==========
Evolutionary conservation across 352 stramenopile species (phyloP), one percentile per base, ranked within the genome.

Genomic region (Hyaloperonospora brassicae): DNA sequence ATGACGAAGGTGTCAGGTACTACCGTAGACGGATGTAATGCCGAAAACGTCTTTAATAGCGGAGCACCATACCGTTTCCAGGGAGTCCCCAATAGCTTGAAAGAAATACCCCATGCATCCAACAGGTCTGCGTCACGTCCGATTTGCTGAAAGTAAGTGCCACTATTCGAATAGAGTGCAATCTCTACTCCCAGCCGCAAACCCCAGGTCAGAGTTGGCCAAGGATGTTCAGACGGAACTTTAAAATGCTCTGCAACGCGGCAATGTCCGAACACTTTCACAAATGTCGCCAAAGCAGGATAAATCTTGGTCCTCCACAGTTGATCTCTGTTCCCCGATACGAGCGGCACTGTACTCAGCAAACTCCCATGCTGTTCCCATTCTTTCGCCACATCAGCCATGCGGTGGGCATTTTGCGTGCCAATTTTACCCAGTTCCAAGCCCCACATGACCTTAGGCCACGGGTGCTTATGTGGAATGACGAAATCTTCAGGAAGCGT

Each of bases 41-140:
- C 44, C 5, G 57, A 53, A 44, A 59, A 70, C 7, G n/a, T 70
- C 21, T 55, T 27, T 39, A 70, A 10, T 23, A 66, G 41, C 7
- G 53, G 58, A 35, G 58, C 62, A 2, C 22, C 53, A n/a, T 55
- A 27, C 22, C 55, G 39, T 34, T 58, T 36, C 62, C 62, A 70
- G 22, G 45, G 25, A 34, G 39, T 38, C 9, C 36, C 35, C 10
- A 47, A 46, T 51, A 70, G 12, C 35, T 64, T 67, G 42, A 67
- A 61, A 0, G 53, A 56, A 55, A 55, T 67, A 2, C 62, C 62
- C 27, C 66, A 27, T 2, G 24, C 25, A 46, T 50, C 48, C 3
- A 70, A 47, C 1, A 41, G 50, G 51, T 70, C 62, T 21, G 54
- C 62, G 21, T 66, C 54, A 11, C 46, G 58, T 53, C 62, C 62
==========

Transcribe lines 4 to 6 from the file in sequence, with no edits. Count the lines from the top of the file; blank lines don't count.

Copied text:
- C 44, C 5, G 57, A 53, A 44, A 59, A 70, C 7, G n/a, T 70
- C 21, T 55, T 27, T 39, A 70, A 10, T 23, A 66, G 41, C 7
- G 53, G 58, A 35, G 58, C 62, A 2, C 22, C 53, A n/a, T 55